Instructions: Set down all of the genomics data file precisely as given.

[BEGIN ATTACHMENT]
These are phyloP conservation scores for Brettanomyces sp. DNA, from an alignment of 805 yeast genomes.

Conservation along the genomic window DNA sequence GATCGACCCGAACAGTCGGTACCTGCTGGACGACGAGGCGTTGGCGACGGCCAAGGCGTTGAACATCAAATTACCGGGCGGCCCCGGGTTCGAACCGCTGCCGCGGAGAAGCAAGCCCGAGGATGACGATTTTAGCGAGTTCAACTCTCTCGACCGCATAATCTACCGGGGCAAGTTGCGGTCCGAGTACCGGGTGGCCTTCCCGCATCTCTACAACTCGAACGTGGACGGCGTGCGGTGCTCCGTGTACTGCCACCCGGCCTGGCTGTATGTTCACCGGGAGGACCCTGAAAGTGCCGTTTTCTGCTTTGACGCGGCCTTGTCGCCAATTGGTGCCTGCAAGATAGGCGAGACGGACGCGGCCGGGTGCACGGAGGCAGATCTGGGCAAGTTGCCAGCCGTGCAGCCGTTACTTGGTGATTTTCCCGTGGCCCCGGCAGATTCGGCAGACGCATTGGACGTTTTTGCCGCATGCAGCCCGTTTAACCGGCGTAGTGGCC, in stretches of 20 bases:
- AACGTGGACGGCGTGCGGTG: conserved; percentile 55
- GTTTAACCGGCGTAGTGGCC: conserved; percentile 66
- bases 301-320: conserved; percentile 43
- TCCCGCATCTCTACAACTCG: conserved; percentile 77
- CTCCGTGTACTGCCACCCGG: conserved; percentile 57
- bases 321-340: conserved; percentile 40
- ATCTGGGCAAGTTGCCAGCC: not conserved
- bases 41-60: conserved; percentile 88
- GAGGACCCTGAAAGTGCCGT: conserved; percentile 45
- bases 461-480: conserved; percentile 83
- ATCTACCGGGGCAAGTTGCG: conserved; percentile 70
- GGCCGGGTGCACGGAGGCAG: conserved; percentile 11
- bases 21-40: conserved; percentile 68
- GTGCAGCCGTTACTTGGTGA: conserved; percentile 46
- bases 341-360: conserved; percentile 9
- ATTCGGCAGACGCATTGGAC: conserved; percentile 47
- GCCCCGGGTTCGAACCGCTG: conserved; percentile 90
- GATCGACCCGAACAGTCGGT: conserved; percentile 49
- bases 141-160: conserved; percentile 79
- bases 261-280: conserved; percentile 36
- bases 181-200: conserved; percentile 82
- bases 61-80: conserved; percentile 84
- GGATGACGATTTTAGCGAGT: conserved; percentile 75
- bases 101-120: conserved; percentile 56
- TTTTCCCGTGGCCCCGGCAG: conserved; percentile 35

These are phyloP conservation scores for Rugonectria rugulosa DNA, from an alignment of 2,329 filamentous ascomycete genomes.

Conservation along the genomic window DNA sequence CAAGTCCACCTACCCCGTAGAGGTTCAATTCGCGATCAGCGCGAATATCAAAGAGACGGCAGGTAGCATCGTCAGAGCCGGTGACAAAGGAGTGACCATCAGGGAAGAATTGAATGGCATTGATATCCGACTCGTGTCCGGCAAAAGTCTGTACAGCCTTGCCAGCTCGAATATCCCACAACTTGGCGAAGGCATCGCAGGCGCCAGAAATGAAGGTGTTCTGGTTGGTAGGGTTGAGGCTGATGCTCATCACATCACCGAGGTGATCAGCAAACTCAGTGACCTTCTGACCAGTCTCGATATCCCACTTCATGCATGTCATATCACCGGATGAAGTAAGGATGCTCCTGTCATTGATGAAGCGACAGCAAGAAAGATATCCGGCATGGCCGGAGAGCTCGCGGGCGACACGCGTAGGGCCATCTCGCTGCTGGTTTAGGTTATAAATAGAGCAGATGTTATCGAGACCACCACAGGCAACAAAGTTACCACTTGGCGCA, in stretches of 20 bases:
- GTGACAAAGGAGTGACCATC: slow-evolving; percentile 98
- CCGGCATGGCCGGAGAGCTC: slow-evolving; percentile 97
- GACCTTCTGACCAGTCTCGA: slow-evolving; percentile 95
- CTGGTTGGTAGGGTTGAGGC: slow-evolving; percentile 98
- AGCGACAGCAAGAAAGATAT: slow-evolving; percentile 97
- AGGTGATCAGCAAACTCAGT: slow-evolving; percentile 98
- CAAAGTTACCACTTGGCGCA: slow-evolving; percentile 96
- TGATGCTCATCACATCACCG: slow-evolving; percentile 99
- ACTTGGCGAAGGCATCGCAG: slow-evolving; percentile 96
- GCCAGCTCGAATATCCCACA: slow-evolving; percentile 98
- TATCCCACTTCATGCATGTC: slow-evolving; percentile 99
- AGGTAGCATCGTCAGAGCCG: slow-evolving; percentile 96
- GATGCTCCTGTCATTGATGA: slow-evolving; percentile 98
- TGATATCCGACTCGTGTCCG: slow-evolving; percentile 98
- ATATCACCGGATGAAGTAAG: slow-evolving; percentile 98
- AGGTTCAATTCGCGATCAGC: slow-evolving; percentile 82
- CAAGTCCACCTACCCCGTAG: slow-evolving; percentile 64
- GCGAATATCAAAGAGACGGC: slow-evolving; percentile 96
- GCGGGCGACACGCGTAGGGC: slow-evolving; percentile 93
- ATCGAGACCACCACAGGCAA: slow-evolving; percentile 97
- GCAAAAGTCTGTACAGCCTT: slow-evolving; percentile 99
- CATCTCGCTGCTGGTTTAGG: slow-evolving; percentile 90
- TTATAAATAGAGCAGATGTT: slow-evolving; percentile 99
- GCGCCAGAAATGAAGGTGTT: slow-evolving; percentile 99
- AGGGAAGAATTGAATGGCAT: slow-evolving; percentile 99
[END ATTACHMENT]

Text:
These are phyloP conservation scores for Brettanomyces sp. DNA, from an alignment of 805 yeast genomes.

Conservation along the genomic window DNA sequence GATCGACCCGAACAGTCGGTACCTGCTGGACGACGAGGCGTTGGCGACGGCCAAGGCGTTGAACATCAAATTACCGGGCGGCCCCGGGTTCGAACCGCTGCCGCGGAGAAGCAAGCCCGAGGATGACGATTTTAGCGAGTTCAACTCTCTCGACCGCATAATCTACCGGGGCAAGTTGCGGTCCGAGTACCGGGTGGCCTTCCCGCATCTCTACAACTCGAACGTGGACGGCGTGCGGTGCTCCGTGTACTGCCACCCGGCCTGGCTGTATGTTCACCGGGAGGACCCTGAAAGTGCCGTTTTCTGCTTTGACGCGGCCTTGTCGCCAATTGGTGCCTGCAAGATAGGCGAGACGGACGCGGCCGGGTGCACGGAGGCAGATCTGGGCAAGTTGCCAGCCGTGCAGCCGTTACTTGGTGATTTTCCCGTGGCCCCGGCAGATTCGGCAGACGCATTGGACGTTTTTGCCGCATGCAGCCCGTTTAACCGGCGTAGTGGCC, in stretches of 20 bases:
- AACGTGGACGGCGTGCGGTG: conserved; percentile 55
- GTTTAACCGGCGTAGTGGCC: conserved; percentile 66
- bases 301-320: conserved; percentile 43
- TCCCGCATCTCTACAACTCG: conserved; percentile 77
- CTCCGTGTACTGCCACCCGG: conserved; percentile 57
- bases 321-340: conserved; percentile 40
- ATCTGGGCAAGTTGCCAGCC: not conserved
- bases 41-60: conserved; percentile 88
- GAGGACCCTGAAAGTGCCGT: conserved; percentile 45
- bases 461-480: conserved; percentile 83
- ATCTACCGGGGCAAGTTGCG: conserved; percentile 70
- GGCCGGGTGCACGGAGGCAG: conserved; percentile 11
- bases 21-40: conserved; percentile 68
- GTGCAGCCGTTACTTGGTGA: conserved; percentile 46
- bases 341-360: conserved; percentile 9
- ATTCGGCAGACGCATTGGAC: conserved; percentile 47
- GCCCCGGGTTCGAACCGCTG: conserved; percentile 90
- GATCGACCCGAACAGTCGGT: conserved; percentile 49
- bases 141-160: conserved; percentile 79
- bases 261-280: conserved; percentile 36
- bases 181-200: conserved; percentile 82
- bases 61-80: conserved; percentile 84
- GGATGACGATTTTAGCGAGT: conserved; percentile 75
- bases 101-120: conserved; percentile 56
- TTTTCCCGTGGCCCCGGCAG: conserved; percentile 35

These are phyloP conservation scores for Rugonectria rugulosa DNA, from an alignment of 2,329 filamentous ascomycete genomes.

Conservation along the genomic window DNA sequence CAAGTCCACCTACCCCGTAGAGGTTCAATTCGCGATCAGCGCGAATATCAAAGAGACGGCAGGTAGCATCGTCAGAGCCGGTGACAAAGGAGTGACCATCAGGGAAGAATTGAATGGCATTGATATCCGACTCGTGTCCGGCAAAAGTCTGTACAGCCTTGCCAGCTCGAATATCCCACAACTTGGCGAAGGCATCGCAGGCGCCAGAAATGAAGGTGTTCTGGTTGGTAGGGTTGAGGCTGATGCTCATCACATCACCGAGGTGATCAGCAAACTCAGTGACCTTCTGACCAGTCTCGATATCCCACTTCATGCATGTCATATCACCGGATGAAGTAAGGATGCTCCTGTCATTGATGAAGCGACAGCAAGAAAGATATCCGGCATGGCCGGAGAGCTCGCGGGCGACACGCGTAGGGCCATCTCGCTGCTGGTTTAGGTTATAAATAGAGCAGATGTTATCGAGACCACCACAGGCAACAAAGTTACCACTTGGCGCA, in stretches of 20 bases:
- GTGACAAAGGAGTGACCATC: slow-evolving; percentile 98
- CCGGCATGGCCGGAGAGCTC: slow-evolving; percentile 97
- GACCTTCTGACCAGTCTCGA: slow-evolving; percentile 95
- CTGGTTGGTAGGGTTGAGGC: slow-evolving; percentile 98
- AGCGACAGCAAGAAAGATAT: slow-evolving; percentile 97
- AGGTGATCAGCAAACTCAGT: slow-evolving; percentile 98
- CAAAGTTACCACTTGGCGCA: slow-evolving; percentile 96
- TGATGCTCATCACATCACCG: slow-evolving; percentile 99
- ACTTGGCGAAGGCATCGCAG: slow-evolving; percentile 96
- GCCAGCTCGAATATCCCACA: slow-evolving; percentile 98
- TATCCCACTTCATGCATGTC: slow-evolving; percentile 99
- AGGTAGCATCGTCAGAGCCG: slow-evolving; percentile 96
- GATGCTCCTGTCATTGATGA: slow-evolving; percentile 98
- TGATATCCGACTCGTGTCCG: slow-evolving; percentile 98
- ATATCACCGGATGAAGTAAG: slow-evolving; percentile 98
- AGGTTCAATTCGCGATCAGC: slow-evolving; percentile 82
- CAAGTCCACCTACCCCGTAG: slow-evolving; percentile 64
- GCGAATATCAAAGAGACGGC: slow-evolving; percentile 96
- GCGGGCGACACGCGTAGGGC: slow-evolving; percentile 93
- ATCGAGACCACCACAGGCAA: slow-evolving; percentile 97
- GCAAAAGTCTGTACAGCCTT: slow-evolving; percentile 99
- CATCTCGCTGCTGGTTTAGG: slow-evolving; percentile 90
- TTATAAATAGAGCAGATGTT: slow-evolving; percentile 99
- GCGCCAGAAATGAAGGTGTT: slow-evolving; percentile 99
- AGGGAAGAATTGAATGGCAT: slow-evolving; percentile 99